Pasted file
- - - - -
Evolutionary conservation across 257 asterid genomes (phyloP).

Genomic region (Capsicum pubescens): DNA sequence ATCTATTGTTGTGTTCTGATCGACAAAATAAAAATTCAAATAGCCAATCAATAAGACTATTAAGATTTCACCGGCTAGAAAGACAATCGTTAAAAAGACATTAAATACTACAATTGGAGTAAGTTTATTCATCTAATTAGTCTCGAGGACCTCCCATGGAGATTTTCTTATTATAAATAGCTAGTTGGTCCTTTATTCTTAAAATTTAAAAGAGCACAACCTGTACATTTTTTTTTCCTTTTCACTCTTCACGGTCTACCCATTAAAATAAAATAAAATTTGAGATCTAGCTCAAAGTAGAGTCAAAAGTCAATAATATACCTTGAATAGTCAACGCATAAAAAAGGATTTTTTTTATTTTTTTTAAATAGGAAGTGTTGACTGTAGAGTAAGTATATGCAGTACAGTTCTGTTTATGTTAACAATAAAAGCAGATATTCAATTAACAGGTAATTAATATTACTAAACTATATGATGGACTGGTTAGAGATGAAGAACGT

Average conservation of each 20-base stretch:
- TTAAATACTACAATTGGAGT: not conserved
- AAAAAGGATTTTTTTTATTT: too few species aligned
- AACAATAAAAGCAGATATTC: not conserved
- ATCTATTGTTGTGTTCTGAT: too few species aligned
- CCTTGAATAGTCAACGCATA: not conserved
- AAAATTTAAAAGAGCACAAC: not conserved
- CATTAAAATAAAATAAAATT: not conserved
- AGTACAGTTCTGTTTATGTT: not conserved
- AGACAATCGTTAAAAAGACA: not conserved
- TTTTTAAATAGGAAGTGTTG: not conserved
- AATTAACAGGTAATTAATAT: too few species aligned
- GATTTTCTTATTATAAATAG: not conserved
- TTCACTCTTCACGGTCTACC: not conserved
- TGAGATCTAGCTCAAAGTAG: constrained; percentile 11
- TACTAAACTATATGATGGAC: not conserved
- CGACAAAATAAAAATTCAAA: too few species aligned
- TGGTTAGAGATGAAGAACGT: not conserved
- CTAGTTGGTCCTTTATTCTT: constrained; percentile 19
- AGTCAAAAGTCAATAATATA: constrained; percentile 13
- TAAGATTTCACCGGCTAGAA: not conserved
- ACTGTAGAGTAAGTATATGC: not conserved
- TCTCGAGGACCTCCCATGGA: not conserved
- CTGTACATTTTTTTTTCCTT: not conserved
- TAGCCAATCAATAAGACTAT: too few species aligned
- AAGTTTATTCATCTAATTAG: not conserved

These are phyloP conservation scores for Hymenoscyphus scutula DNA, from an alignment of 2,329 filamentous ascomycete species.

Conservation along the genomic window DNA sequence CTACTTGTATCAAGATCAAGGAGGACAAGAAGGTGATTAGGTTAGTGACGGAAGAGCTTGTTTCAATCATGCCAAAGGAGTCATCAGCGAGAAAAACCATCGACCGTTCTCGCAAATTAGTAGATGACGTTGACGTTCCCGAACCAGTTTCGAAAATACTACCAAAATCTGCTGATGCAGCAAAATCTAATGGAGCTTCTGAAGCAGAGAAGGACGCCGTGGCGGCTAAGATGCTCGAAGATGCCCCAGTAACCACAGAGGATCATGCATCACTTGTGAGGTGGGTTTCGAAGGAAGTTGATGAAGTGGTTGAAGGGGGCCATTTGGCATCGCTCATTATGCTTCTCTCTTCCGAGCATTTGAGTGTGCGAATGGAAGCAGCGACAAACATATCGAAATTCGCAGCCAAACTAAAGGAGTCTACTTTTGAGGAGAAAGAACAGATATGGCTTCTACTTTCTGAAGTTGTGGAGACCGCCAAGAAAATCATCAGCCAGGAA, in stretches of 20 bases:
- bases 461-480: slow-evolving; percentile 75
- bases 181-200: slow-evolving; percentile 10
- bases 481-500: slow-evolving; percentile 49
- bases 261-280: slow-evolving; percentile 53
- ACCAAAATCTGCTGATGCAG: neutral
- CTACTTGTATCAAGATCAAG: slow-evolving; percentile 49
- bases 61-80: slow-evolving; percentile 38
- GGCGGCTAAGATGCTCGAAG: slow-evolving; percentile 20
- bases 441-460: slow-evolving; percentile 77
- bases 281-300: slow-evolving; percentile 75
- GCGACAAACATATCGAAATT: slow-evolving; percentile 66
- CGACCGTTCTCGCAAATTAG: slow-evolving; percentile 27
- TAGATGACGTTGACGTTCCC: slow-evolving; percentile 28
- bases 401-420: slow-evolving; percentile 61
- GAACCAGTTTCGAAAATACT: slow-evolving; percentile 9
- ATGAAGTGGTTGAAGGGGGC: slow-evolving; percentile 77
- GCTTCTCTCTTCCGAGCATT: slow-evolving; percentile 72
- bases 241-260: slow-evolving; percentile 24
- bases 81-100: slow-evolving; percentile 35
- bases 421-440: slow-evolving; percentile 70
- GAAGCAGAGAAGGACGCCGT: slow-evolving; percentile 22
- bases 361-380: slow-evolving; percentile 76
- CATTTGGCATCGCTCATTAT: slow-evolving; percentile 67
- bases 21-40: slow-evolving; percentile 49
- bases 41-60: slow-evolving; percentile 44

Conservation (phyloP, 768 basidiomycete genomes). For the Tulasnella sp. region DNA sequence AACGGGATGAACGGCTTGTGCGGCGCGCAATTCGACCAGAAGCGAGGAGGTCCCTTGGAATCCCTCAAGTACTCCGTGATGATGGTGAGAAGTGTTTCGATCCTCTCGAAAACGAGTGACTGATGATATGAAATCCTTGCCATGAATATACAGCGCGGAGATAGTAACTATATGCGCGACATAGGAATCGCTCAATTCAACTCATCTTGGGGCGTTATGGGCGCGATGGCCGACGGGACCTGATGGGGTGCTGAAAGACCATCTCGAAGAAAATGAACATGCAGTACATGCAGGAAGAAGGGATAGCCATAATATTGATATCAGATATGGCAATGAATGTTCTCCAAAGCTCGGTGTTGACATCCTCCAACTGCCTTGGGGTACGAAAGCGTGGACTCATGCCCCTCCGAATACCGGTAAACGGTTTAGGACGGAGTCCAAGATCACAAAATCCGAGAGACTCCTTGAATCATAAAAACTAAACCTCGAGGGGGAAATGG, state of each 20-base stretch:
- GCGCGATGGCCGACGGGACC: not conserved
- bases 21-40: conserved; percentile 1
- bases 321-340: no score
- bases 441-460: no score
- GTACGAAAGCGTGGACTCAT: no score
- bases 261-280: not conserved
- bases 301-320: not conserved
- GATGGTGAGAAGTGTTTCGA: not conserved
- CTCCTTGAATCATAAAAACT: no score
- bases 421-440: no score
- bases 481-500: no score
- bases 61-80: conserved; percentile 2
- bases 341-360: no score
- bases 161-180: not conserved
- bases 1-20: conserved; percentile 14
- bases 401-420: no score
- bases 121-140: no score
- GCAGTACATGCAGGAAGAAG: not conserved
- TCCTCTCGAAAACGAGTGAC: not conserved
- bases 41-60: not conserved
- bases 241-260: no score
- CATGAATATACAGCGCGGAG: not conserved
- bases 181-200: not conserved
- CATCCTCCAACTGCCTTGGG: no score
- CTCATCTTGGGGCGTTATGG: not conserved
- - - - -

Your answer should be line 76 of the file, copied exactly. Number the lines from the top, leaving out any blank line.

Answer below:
- bases 41-60: not conserved